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Astonishing number of people admit accessing Facebook accounts of their friends

Posted January 31, 2017

Media is constantly telling us to be careful with our passwords and social media accounts. There are many people in the world that would shamelessly use them for their advantage and could even blackmail us after getting some very personal images. But do you know who is most likely to take an inside look into your account without your permission? A new study from University of British Columbia says it is actually your friends.

Because many people leave their accounts logged in, others can easily access them for pranking or spying purposes. Image credit: Vít Luštinec, Wikipedia, Public Domain

Would you secretly go into your friend’s social media accounts? If you said ‘Yes’, you are not alone – this research revealed that even 24 % of people had accessed their friends’ Facebook accounts without permission. Actually, not just friends’, but romantic partners and family members are also in danger of such privacy violation. So, one could think that 24 % of people have some hacking skills? Well, not exactly. Many users of social networks are not careful with their close ones and simply leave computers or, more often, smartphones with Facebook account already logged in.

And so, a, let’s say, a curious person just takes the device and snoops around the account, messages and so on. 1,308 U.S. adult Facebook users were surveyed for the research and many of them were not ashamed to admit they did take a look at someone else’s private accounts without permission. However, while many cases were fuelled by curiosity or even distrust, some of them were actually pranks. Friends got into someone’s Facebook account in order to set victim’s status or profile picture to something humorous. It is not a pleasant thing to experience, but it is still much better than being spied because someone is jealous.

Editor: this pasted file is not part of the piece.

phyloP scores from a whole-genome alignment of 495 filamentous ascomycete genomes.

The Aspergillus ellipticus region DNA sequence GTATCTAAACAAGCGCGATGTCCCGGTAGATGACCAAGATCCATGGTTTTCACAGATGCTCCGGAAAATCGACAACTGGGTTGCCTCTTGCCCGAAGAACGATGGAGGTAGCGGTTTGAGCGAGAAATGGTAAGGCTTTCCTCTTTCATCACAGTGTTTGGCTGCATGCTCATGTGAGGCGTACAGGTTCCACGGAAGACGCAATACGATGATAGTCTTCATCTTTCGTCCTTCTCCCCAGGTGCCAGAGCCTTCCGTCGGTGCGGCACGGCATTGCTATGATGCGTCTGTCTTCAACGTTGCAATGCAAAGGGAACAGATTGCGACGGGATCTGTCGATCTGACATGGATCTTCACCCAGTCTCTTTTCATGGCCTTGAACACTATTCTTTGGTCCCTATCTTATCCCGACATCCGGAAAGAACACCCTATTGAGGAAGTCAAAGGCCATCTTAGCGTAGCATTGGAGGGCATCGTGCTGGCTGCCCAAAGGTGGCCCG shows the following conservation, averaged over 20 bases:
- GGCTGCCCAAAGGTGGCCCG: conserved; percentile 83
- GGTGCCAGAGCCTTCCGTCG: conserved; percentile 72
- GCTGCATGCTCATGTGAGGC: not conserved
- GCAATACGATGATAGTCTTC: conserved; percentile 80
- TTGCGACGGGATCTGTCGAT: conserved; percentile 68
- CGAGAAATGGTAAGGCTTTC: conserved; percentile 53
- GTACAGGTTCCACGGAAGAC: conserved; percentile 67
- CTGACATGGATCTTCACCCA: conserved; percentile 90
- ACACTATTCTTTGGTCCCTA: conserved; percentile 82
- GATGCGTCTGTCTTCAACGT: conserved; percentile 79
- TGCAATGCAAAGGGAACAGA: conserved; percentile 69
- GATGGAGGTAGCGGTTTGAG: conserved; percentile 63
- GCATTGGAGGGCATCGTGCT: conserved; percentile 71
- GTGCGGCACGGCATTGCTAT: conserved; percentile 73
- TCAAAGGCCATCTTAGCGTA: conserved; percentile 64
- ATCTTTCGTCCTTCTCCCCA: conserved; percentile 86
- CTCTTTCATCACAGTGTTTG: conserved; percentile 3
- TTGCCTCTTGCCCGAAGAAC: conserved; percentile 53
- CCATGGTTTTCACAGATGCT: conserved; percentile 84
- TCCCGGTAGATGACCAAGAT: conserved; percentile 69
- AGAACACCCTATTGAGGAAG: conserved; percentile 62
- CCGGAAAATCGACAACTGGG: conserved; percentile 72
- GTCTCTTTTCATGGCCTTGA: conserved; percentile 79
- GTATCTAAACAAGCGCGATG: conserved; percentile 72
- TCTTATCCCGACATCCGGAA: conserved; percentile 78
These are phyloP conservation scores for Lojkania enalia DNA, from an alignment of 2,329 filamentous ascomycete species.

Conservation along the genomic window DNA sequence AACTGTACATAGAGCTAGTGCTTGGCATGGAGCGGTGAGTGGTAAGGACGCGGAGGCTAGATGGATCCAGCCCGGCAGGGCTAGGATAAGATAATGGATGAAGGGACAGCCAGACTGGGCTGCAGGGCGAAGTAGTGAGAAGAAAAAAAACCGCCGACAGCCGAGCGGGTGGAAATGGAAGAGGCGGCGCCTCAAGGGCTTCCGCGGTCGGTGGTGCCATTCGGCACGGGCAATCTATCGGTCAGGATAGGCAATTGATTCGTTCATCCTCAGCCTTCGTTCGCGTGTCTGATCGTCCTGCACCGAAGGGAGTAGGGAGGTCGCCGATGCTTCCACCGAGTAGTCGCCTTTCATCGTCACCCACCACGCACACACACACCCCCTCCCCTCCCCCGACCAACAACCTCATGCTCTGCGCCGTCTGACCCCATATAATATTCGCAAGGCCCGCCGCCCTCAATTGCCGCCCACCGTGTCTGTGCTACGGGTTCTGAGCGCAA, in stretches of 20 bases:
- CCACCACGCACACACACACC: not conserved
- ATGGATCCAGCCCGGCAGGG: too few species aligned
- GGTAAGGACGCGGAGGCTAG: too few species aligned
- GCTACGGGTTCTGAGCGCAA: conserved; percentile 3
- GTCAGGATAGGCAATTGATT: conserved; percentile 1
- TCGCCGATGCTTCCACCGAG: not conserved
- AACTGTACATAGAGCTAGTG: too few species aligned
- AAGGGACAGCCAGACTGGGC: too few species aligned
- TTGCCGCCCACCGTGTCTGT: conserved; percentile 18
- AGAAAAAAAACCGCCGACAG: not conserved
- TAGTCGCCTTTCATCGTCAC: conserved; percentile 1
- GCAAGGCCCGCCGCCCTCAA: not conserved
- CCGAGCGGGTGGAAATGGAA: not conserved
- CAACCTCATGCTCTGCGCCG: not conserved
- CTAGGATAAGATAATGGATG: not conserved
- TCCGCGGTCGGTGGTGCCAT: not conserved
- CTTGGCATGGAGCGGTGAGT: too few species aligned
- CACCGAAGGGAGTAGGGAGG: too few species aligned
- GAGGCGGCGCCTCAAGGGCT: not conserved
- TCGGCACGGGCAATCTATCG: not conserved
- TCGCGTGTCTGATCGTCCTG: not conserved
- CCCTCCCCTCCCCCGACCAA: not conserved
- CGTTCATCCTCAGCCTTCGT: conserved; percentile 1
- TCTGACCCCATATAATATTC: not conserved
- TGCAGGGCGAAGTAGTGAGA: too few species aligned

Obviously, people are spying their romantic partners because they are feeling something bad happening or just want to check if they are loyal. Kosta Beznosov, senior author of the study, explained: “Jealous snoops generally plan their action and focus on personal messages, accessing the account for 15 minutes or longer. And the consequences are significant: in many cases, snooping effectively ended the relationship”. Are there any good ways of preventing “spies” from entering your account? Not really.

The problem is that people simply leave their devices with social media accounts logged in. In this case, passwords or PIN’s are simply not relevant. People, who want to ensure security of their private information should always log out of their Facebook profiles and, more importantly, have less snoopy friends.


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